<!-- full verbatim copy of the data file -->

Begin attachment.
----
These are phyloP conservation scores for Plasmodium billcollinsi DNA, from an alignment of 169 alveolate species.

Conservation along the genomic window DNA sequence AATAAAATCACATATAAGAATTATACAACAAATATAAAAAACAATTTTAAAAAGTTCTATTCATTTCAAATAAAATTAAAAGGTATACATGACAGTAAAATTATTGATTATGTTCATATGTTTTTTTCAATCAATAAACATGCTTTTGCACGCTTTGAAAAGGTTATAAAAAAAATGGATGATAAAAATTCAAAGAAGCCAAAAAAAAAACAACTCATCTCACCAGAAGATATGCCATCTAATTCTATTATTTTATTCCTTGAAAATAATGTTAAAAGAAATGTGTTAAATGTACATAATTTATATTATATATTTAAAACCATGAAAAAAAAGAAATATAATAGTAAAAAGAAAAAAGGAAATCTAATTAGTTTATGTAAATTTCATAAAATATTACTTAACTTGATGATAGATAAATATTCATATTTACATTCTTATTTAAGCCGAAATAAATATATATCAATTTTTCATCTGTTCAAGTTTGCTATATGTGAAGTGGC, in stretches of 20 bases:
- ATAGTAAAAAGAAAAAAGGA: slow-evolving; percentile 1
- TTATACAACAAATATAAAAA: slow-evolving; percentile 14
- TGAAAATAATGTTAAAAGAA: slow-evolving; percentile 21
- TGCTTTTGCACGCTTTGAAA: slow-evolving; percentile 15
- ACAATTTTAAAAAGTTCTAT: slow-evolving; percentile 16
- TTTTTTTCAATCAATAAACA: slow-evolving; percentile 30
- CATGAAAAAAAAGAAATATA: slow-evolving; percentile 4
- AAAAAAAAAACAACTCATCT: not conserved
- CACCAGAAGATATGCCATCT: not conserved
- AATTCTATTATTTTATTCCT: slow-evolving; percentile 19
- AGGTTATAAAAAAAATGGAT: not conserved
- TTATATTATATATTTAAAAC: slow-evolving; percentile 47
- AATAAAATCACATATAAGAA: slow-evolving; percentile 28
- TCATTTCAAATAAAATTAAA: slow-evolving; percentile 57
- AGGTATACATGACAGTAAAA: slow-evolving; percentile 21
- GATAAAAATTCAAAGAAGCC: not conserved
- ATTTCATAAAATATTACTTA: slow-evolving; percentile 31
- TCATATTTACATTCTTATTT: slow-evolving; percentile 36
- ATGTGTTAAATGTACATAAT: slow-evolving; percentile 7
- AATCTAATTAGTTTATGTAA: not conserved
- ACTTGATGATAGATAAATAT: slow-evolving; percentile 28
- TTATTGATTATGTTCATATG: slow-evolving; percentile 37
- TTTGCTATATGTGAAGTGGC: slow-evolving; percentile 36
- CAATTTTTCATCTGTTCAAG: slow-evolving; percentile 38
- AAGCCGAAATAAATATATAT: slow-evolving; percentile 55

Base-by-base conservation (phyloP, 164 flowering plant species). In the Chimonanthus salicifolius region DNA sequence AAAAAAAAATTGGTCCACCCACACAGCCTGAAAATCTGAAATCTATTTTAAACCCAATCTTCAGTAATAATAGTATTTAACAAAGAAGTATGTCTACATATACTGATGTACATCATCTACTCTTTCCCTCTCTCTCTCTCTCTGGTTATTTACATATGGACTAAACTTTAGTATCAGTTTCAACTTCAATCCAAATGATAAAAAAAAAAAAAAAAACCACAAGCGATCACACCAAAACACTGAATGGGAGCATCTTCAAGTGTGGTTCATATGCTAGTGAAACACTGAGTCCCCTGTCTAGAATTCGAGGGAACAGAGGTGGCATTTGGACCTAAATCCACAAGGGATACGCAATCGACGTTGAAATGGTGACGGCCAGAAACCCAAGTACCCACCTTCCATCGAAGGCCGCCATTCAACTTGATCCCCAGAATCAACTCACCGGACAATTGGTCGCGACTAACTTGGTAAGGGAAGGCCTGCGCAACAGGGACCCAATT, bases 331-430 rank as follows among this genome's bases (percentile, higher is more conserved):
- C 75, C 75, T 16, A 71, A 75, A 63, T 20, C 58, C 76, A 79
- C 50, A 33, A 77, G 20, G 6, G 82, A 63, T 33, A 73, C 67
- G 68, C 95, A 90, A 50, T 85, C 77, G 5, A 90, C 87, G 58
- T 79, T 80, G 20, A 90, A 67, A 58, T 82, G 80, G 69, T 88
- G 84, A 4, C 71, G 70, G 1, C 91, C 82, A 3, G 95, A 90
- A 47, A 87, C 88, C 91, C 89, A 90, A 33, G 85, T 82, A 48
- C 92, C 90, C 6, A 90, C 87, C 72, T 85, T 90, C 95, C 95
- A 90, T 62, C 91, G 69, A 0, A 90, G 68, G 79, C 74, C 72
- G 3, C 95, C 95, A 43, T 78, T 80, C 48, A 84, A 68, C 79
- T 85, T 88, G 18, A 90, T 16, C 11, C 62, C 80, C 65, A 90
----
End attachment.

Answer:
These are phyloP conservation scores for Plasmodium billcollinsi DNA, from an alignment of 169 alveolate species.

Conservation along the genomic window DNA sequence AATAAAATCACATATAAGAATTATACAACAAATATAAAAAACAATTTTAAAAAGTTCTATTCATTTCAAATAAAATTAAAAGGTATACATGACAGTAAAATTATTGATTATGTTCATATGTTTTTTTCAATCAATAAACATGCTTTTGCACGCTTTGAAAAGGTTATAAAAAAAATGGATGATAAAAATTCAAAGAAGCCAAAAAAAAAACAACTCATCTCACCAGAAGATATGCCATCTAATTCTATTATTTTATTCCTTGAAAATAATGTTAAAAGAAATGTGTTAAATGTACATAATTTATATTATATATTTAAAACCATGAAAAAAAAGAAATATAATAGTAAAAAGAAAAAAGGAAATCTAATTAGTTTATGTAAATTTCATAAAATATTACTTAACTTGATGATAGATAAATATTCATATTTACATTCTTATTTAAGCCGAAATAAATATATATCAATTTTTCATCTGTTCAAGTTTGCTATATGTGAAGTGGC, in stretches of 20 bases:
- ATAGTAAAAAGAAAAAAGGA: slow-evolving; percentile 1
- TTATACAACAAATATAAAAA: slow-evolving; percentile 14
- TGAAAATAATGTTAAAAGAA: slow-evolving; percentile 21
- TGCTTTTGCACGCTTTGAAA: slow-evolving; percentile 15
- ACAATTTTAAAAAGTTCTAT: slow-evolving; percentile 16
- TTTTTTTCAATCAATAAACA: slow-evolving; percentile 30
- CATGAAAAAAAAGAAATATA: slow-evolving; percentile 4
- AAAAAAAAAACAACTCATCT: not conserved
- CACCAGAAGATATGCCATCT: not conserved
- AATTCTATTATTTTATTCCT: slow-evolving; percentile 19
- AGGTTATAAAAAAAATGGAT: not conserved
- TTATATTATATATTTAAAAC: slow-evolving; percentile 47
- AATAAAATCACATATAAGAA: slow-evolving; percentile 28
- TCATTTCAAATAAAATTAAA: slow-evolving; percentile 57
- AGGTATACATGACAGTAAAA: slow-evolving; percentile 21
- GATAAAAATTCAAAGAAGCC: not conserved
- ATTTCATAAAATATTACTTA: slow-evolving; percentile 31
- TCATATTTACATTCTTATTT: slow-evolving; percentile 36
- ATGTGTTAAATGTACATAAT: slow-evolving; percentile 7
- AATCTAATTAGTTTATGTAA: not conserved
- ACTTGATGATAGATAAATAT: slow-evolving; percentile 28
- TTATTGATTATGTTCATATG: slow-evolving; percentile 37
- TTTGCTATATGTGAAGTGGC: slow-evolving; percentile 36
- CAATTTTTCATCTGTTCAAG: slow-evolving; percentile 38
- AAGCCGAAATAAATATATAT: slow-evolving; percentile 55

Base-by-base conservation (phyloP, 164 flowering plant species). In the Chimonanthus salicifolius region DNA sequence AAAAAAAAATTGGTCCACCCACACAGCCTGAAAATCTGAAATCTATTTTAAACCCAATCTTCAGTAATAATAGTATTTAACAAAGAAGTATGTCTACATATACTGATGTACATCATCTACTCTTTCCCTCTCTCTCTCTCTCTGGTTATTTACATATGGACTAAACTTTAGTATCAGTTTCAACTTCAATCCAAATGATAAAAAAAAAAAAAAAAACCACAAGCGATCACACCAAAACACTGAATGGGAGCATCTTCAAGTGTGGTTCATATGCTAGTGAAACACTGAGTCCCCTGTCTAGAATTCGAGGGAACAGAGGTGGCATTTGGACCTAAATCCACAAGGGATACGCAATCGACGTTGAAATGGTGACGGCCAGAAACCCAAGTACCCACCTTCCATCGAAGGCCGCCATTCAACTTGATCCCCAGAATCAACTCACCGGACAATTGGTCGCGACTAACTTGGTAAGGGAAGGCCTGCGCAACAGGGACCCAATT, bases 331-430 rank as follows among this genome's bases (percentile, higher is more conserved):
- C 75, C 75, T 16, A 71, A 75, A 63, T 20, C 58, C 76, A 79
- C 50, A 33, A 77, G 20, G 6, G 82, A 63, T 33, A 73, C 67
- G 68, C 95, A 90, A 50, T 85, C 77, G 5, A 90, C 87, G 58
- T 79, T 80, G 20, A 90, A 67, A 58, T 82, G 80, G 69, T 88
- G 84, A 4, C 71, G 70, G 1, C 91, C 82, A 3, G 95, A 90
- A 47, A 87, C 88, C 91, C 89, A 90, A 33, G 85, T 82, A 48
- C 92, C 90, C 6, A 90, C 87, C 72, T 85, T 90, C 95, C 95
- A 90, T 62, C 91, G 69, A 0, A 90, G 68, G 79, C 74, C 72
- G 3, C 95, C 95, A 43, T 78, T 80, C 48, A 84, A 68, C 79
- T 85, T 88, G 18, A 90, T 16, C 11, C 62, C 80, C 65, A 90